Having the Bible in our own language is a gift we shouldn’t take for granted.
It was a puzzle that today’s church leaders might find frustratingly familiar: cities full of people claiming to follow God but lacking knowledge of his Word, individuals wanting to serve God but running into roadblocks of everyday life, politics, and hostility to their faith.
While this could be a picture of a modern-day nation-state, it is actually a description of the situation Ezra and Nehemiah were confronted with in Nehemiah 8. The chapter has much to say about how we should view our unprecedented ability to instantly consult a multitude of Bible translations. It also challenges our tendency to forget just how important Bible translation is.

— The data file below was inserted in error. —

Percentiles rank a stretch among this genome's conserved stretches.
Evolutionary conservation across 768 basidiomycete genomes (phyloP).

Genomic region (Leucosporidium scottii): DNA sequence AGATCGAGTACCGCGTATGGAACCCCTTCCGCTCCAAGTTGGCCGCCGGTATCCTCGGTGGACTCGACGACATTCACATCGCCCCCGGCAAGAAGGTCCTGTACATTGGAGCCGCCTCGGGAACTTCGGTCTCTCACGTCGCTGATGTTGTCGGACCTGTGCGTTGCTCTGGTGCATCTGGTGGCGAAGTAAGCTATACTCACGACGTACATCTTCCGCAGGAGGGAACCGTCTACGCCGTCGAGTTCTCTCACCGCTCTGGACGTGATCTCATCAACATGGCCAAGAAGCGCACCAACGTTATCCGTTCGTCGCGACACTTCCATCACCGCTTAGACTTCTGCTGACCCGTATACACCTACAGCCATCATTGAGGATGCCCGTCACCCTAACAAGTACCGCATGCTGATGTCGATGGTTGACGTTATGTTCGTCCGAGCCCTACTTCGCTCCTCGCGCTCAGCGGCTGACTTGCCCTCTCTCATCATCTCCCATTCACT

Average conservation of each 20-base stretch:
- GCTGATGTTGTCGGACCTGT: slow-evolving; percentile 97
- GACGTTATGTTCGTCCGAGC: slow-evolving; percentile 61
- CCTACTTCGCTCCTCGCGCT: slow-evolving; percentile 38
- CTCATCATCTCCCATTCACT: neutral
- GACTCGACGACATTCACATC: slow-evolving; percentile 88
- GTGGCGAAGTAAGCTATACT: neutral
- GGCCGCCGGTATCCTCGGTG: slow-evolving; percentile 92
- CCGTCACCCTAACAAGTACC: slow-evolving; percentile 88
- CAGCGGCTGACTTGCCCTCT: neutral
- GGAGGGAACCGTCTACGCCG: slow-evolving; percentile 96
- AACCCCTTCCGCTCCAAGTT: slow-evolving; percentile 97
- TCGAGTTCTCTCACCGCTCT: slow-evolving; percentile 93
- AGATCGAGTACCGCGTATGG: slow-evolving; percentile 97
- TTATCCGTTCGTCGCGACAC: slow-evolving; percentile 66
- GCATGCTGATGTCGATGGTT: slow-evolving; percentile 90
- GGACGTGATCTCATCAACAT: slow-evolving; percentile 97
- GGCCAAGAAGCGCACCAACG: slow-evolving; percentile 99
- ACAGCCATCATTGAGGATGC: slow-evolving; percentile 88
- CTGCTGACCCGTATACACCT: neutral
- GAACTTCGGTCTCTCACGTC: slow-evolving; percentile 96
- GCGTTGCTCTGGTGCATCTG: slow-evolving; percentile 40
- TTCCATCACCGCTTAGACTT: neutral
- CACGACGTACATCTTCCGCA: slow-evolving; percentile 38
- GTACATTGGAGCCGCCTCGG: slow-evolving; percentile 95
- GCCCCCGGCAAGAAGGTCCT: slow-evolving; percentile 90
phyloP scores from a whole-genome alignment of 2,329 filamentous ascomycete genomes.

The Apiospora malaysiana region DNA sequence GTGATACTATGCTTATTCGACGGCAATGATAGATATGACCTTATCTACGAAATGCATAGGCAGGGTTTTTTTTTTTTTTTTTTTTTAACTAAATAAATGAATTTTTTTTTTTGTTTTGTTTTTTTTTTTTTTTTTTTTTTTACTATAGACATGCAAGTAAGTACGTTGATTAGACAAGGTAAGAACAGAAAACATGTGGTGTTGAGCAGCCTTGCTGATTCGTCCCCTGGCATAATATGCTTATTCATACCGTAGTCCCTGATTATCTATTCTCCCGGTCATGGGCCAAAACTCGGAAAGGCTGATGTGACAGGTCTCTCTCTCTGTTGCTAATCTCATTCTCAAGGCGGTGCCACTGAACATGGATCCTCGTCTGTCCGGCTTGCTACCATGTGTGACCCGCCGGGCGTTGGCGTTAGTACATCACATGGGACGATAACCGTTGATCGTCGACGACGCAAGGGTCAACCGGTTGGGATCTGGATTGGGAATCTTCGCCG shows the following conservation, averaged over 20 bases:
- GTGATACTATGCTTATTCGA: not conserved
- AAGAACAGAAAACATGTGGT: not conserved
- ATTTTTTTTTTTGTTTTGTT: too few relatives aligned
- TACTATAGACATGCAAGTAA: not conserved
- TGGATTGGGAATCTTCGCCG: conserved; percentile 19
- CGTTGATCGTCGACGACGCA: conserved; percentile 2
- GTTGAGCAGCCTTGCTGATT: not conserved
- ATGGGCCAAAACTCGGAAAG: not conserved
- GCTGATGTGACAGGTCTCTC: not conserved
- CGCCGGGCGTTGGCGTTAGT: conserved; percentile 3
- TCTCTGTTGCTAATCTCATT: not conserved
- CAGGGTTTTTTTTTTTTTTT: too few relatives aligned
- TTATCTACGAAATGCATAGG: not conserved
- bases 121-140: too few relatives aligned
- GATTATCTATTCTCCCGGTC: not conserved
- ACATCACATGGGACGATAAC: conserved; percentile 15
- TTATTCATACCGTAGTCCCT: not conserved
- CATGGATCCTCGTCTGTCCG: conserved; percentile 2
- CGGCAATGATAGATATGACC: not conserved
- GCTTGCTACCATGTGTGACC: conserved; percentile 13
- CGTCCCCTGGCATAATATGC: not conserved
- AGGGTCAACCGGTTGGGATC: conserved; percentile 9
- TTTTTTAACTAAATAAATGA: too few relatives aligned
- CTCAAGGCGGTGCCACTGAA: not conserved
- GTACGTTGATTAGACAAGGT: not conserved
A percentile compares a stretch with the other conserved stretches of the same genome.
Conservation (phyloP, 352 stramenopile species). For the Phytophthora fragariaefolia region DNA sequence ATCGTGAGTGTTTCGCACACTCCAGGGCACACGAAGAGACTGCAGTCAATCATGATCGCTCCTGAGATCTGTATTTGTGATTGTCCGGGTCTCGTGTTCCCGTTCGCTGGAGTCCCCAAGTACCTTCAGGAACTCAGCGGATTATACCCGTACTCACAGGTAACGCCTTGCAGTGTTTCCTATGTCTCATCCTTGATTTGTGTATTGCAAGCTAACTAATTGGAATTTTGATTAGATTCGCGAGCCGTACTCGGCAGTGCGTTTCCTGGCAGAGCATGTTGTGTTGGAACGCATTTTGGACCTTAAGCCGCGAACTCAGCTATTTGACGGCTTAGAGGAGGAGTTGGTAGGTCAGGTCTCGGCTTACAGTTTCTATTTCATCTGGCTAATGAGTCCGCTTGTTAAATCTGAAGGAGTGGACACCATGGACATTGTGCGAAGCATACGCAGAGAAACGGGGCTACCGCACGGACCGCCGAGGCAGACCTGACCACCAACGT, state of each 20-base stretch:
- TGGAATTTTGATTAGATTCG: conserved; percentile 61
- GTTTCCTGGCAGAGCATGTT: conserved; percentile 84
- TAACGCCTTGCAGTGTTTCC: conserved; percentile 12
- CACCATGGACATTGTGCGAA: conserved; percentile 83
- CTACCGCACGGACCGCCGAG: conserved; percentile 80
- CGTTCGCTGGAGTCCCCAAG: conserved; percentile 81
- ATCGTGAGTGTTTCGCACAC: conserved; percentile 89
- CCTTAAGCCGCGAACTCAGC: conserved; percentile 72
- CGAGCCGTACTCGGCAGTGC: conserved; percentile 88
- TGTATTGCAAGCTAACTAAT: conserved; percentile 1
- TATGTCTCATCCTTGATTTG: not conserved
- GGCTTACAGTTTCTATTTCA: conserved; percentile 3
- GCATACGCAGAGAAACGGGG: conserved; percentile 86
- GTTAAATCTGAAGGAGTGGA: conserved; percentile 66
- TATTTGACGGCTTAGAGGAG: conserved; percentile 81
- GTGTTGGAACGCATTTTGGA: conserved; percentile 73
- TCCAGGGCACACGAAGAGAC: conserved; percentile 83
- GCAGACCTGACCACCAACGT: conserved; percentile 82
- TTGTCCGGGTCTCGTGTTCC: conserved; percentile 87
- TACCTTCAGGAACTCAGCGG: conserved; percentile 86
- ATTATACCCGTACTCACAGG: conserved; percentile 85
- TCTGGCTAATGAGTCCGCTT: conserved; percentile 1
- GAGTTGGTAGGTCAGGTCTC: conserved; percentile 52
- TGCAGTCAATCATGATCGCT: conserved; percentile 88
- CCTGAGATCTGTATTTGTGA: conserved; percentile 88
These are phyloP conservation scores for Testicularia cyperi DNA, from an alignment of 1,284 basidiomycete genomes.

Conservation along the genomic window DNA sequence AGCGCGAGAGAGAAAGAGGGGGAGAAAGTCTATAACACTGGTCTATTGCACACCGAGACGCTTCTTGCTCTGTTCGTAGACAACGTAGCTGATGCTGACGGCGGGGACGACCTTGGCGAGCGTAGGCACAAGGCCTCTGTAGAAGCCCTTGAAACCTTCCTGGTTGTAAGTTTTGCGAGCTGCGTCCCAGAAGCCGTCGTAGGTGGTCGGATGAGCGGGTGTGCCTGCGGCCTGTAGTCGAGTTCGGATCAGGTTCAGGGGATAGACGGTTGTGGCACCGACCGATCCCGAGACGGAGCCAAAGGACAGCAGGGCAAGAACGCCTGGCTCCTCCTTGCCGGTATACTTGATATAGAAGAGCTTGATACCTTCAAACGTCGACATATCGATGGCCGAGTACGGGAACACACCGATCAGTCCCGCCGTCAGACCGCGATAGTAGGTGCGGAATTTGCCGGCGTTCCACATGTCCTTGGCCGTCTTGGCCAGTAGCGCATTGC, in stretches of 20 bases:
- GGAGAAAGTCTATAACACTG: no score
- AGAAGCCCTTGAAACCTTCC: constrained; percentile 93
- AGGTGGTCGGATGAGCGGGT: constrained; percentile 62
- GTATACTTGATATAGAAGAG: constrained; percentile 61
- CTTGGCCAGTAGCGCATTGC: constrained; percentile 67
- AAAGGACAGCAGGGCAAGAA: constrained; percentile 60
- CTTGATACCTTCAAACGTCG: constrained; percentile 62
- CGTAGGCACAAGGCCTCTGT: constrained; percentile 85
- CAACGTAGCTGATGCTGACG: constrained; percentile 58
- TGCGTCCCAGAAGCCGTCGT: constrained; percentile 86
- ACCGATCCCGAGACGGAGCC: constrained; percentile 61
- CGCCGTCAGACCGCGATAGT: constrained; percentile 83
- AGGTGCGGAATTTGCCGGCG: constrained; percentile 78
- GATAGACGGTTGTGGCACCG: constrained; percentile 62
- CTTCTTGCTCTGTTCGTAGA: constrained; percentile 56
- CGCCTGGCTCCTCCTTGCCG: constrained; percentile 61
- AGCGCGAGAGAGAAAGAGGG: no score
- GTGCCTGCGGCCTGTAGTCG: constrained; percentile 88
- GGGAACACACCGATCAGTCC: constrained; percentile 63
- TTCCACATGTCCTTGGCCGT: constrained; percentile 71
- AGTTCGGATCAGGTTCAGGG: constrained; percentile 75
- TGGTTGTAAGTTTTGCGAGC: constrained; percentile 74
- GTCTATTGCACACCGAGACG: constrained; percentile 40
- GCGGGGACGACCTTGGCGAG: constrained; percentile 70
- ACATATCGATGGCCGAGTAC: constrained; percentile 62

After rebuilding the wall around Jerusalem, the people had lost their initial excitement surrounding the project. Though physically safer, they were now in spiritual danger. According to Jewish interpreting scholar Francine Kaufmann, the majority of Jews living in Judea at the time would have spoken Aramaic, the language of the ruling Persian empire, and not Hebrew, the language of the Scriptures of that era.
Ezra’s response to the people’s spiritual endangerment represents the first clear reference to a biblical view of how we deal with linguistic differences. Before we look at Ezra’s solution and trace a few of its descendants through parts of the New Testament, it’s worth pausing to examine the views on Bible translation that we commonly accept or even preach.
Despite admitting that we need Bible translation, there is still a tendency among some leaders to wish it away. It is not uncommon to hear preachers discuss how, in their view, a word should have been translated this way rather than that way. We easily take sides, defending …